Normally I write blog entries directly on wordpress.com but this one I am composing in a text file because I can’t get to wordpress.com right now, or indeed to most of the Internet. There is nothing wrong with my Internet connection apart from the fact that I have deliberately disabled IPv4 on my iMac in order to see what I can do using IPv6.
IP stands for Internet Protocol and the Internet has run on version 4 since the beginning. With its 32 bit identifiers IPv4 has the capability to provide approximately 4.3 billion addresses. During the early days of the Internet it was hard to imagine running out of addresses but top-level exhaustion occurred in 2011 and the remaining address pools are expected to deplete within a few years.
By 1992 work had already started on a new version of the protocol and this time they were taking no chances. By 1996 IPv6 had been defined, providing approximately 3.4 x 1038 addresses by virtue of its 128 bit identifiers. Not only does IPv6 provide an unimaginable number of addresses but it also solves a lot of problems that were not considered when IPv4 was conceived. Nevertheless, deployment has been slow and by February this year the proportion of users reaching Google services over IPv6 only just reached 3 percent.
Being somewhat of a geek I have been looking forward to playing with IPv6 but that requires an IPv6 capable ISP and router. I had been getting online with BE since 2008 and although they provided a fast reliable connection with good customer support they did not seem to be in hurry to roll out IPv6. Last year when they were bought by BSkyB I started looking into alternatives and in February this year I migrated to Andrews & Arnold Ltd (AAISP), who I chose partly because they dig IPv6. I received a Technicolor TG582n router in the post and when my connection went down I switched routers and was soon back online. Visiting test-ipv6.com I now scored 10 out of 10 for IPv6 stability and
As soon as I thought I could connect to sites over IPv6 my natural reaction was to disable IPv4 and try things out. I am running OS X Mavericks and my iMac is still connected to my router using a good old fashioned Ethernet cable, so I just went into Network Preferences, selected Ethernet, and changed “Configure IPv4” from “Using DHCP” to “Off”. When I clicked “Apply” all IPv4 addresses vanished from the preference pane and under “Status” it said Ethernet was active with a long IPv6 address.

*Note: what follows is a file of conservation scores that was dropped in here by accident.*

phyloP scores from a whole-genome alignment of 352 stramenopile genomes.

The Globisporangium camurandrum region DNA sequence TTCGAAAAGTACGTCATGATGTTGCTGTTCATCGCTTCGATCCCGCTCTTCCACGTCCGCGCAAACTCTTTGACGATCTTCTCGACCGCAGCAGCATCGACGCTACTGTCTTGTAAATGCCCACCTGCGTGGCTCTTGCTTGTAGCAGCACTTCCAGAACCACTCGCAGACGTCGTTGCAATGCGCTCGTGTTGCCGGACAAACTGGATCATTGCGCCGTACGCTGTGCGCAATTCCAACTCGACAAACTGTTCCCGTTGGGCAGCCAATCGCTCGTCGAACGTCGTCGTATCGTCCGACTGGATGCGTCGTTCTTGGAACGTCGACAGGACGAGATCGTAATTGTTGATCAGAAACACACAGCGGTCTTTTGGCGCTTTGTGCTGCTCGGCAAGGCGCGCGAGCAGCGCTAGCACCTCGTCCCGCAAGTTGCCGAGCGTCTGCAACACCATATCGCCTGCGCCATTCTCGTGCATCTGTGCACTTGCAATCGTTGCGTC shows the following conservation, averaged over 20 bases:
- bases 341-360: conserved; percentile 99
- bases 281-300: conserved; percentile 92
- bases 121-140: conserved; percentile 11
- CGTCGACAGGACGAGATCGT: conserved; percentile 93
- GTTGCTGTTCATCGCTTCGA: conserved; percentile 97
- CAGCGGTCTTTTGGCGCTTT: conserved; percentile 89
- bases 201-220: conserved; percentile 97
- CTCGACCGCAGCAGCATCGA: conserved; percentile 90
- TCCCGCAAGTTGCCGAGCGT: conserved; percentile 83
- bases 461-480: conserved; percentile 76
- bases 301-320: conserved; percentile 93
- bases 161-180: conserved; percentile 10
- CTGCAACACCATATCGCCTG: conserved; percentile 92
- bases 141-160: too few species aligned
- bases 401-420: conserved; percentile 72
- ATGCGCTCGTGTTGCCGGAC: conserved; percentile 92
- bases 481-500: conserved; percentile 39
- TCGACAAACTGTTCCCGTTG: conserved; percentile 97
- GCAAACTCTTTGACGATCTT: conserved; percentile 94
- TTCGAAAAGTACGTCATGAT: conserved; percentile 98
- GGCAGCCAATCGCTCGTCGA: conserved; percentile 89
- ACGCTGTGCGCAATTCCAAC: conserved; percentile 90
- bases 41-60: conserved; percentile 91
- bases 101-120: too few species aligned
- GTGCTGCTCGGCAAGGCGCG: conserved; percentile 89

The first thing I did was try out a few major websites. I could still reach Google, Apple, Facebook and Wikipedia, but not WordPress.com, Twitter or Amazon. The sites I couldn’t reach gave a “can’t find the server” error, presumably because they do not have IPv6 DNS records. Obviously I could get to the AAISP website but I was pleased to be able to get to my own website (which I should have expected because I have a clueful hosting provider called Mythic Beasts). I use Mutt as my email client, which I have configured to send using msmtp via the AAISP outgoing server and fetch using IMAP tunnelled over ssh to my incoming server at Mythic Beasts. All of that continued to work just fine.
I then tried various Mac applications and was disappointed with the results. I can listen to songs in my iTunes Library but iTunes can’t sync or stream over the Internet and trying to go to the iTunes Store pops up an error which indicates that it thinks I have no network connection, while the App Store says “Cannot Connect to the App Store, An Internet connection is required”.
That is it for now. I will re-enable IPv4 so that I can post this blog entry. I also need IPv4 to print because my printer’s network card does not do IPv6 (as far as I can tell) and the router does not appear to be able to make its web interface available over IPv6. It was an interesting experiment but at present it is not realistic to run without IPv4 connectivity on a daily basis. Future tinkering will involve trying to connect in to my iMac over IPv6 from my Mythic Beasts shell account.